I was sent the above photos of the launch Apache by Bryce Strong. Apache has made numerous cameo appearances on WW but very little is known about her other than – being built in Te Papapa in 1939.
Bryce found the photos yesterday while sorting old photos, as you do when locked down. Bryce commented that the colour photo shows Apache with the dodger on and a steering wheel in the cockpit. The b/w photo shows her without the dodger, probably early in her life.
We believe that Apache these days resides in Thames – any woody able to expand on what we know about Apache?
WOODENBOAT MAGAZINE VIDEO SERIES
Below is a very cool video where Matt Murphy the editor of WoodenBoat magazine has a conversation with Evelyn Ansel, Matt’s words :-). I won’t spoil the story but Evelyn is wooden boating blue blood, with both her father and late grandfather being at the forefront of the wooden boat movement in the USA. I first discovered Evelyn when she fronted a fb video on a project herself and a small team were working, the digitization of the Haffenreffer- Herreshoff collection at the MIT Museum of Cambridge, MA in 2016. Evelyn is currently on the curatorial team at the Herreshoff Marine Museum of Bristol, RI.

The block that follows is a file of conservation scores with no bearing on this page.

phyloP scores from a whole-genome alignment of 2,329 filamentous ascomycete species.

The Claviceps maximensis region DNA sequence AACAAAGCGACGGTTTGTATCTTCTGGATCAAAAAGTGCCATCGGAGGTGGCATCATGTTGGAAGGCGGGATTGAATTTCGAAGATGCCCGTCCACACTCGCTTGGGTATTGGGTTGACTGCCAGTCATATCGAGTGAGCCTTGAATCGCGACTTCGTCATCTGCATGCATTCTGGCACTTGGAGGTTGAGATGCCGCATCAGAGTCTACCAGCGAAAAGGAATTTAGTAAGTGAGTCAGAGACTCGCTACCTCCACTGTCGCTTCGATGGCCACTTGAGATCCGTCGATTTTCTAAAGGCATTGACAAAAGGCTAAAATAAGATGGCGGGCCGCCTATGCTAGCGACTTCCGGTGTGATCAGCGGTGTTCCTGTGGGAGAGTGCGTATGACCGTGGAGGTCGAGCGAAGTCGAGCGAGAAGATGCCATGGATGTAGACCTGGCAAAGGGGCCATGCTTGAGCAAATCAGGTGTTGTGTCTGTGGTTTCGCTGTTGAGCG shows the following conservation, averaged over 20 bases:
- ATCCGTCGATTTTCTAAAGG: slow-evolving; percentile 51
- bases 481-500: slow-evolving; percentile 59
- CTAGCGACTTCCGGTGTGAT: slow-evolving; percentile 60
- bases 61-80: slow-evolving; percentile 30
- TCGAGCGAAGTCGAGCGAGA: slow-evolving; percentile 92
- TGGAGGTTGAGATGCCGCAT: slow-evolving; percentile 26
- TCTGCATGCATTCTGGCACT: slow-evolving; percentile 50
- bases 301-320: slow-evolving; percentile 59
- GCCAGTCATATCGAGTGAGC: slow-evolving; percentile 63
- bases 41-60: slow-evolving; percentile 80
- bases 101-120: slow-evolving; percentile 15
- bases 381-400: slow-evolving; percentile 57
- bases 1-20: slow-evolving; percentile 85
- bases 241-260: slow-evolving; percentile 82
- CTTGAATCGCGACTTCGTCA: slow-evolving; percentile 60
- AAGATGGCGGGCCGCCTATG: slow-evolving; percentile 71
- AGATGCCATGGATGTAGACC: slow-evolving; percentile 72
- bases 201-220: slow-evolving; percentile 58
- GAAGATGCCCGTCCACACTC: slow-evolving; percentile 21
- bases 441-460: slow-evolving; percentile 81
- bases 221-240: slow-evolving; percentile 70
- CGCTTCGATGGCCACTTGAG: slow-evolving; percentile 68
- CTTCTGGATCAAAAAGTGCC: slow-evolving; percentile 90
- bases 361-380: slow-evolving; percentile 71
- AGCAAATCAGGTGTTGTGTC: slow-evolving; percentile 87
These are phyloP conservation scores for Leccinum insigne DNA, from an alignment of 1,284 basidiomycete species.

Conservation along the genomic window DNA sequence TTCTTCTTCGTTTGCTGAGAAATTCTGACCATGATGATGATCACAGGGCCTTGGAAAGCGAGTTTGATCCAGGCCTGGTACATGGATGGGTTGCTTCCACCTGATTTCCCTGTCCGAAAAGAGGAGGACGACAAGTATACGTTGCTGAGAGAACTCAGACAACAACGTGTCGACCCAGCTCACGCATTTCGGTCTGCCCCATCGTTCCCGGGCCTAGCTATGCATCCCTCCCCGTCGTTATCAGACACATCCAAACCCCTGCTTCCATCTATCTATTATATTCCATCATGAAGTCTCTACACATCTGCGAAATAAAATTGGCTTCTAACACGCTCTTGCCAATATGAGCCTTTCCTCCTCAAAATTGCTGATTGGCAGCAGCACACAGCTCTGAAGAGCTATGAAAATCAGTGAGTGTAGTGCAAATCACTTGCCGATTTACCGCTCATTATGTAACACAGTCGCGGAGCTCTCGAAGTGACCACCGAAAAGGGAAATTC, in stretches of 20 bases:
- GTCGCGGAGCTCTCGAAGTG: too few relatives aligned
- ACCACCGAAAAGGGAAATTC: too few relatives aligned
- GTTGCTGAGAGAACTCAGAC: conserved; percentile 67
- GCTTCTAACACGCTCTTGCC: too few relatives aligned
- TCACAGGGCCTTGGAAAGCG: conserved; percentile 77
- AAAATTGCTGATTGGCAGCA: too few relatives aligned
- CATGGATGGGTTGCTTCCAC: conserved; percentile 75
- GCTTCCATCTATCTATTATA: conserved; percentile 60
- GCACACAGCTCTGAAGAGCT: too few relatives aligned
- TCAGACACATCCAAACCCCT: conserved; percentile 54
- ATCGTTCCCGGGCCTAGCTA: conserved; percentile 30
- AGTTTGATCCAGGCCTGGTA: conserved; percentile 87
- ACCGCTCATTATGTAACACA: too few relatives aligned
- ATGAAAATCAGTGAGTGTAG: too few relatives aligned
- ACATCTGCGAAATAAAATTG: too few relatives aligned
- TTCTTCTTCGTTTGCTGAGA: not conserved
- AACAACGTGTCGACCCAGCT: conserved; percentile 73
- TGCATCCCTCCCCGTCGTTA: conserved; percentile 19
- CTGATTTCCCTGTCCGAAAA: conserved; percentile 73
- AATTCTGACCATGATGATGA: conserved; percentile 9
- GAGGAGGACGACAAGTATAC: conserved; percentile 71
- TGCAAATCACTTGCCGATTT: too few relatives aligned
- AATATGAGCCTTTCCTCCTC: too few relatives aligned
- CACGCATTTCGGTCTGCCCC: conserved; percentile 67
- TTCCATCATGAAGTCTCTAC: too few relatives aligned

Make a cup of tea / coffee, then sit back and enjoy this insightful and entertaining video. It was recorded yesterday so is very current. Now I know its not being PC but I have to say that Evelyn is rather cute 🙂
Update 15/11/2014 – Our roving boat spotter Nathan suspects the b/w photo below may be Okataina thats featured above in the mud with the rather large block of flats on top. In Nathan’s eyes the portholes, tram top snd dodger are identical. I’ll let you decide.
APACHE Had a 90 hp Chrysler Crown petrol engine, amateur built, in Captain Springs Rd Te Papapa in 1939, by the original owner, circa 1949 in Islington Bay, owned by Harold Parkinson a monumental mason of Symonds St Auck City.
text & photos by Ken Ricketts
Update 10/04/13 – Harold Parkinson bought Orari II after selling Apache. A very nice boat and a bit unusual being such a large sedan launch. Most boats that size tended to be bridge deckers.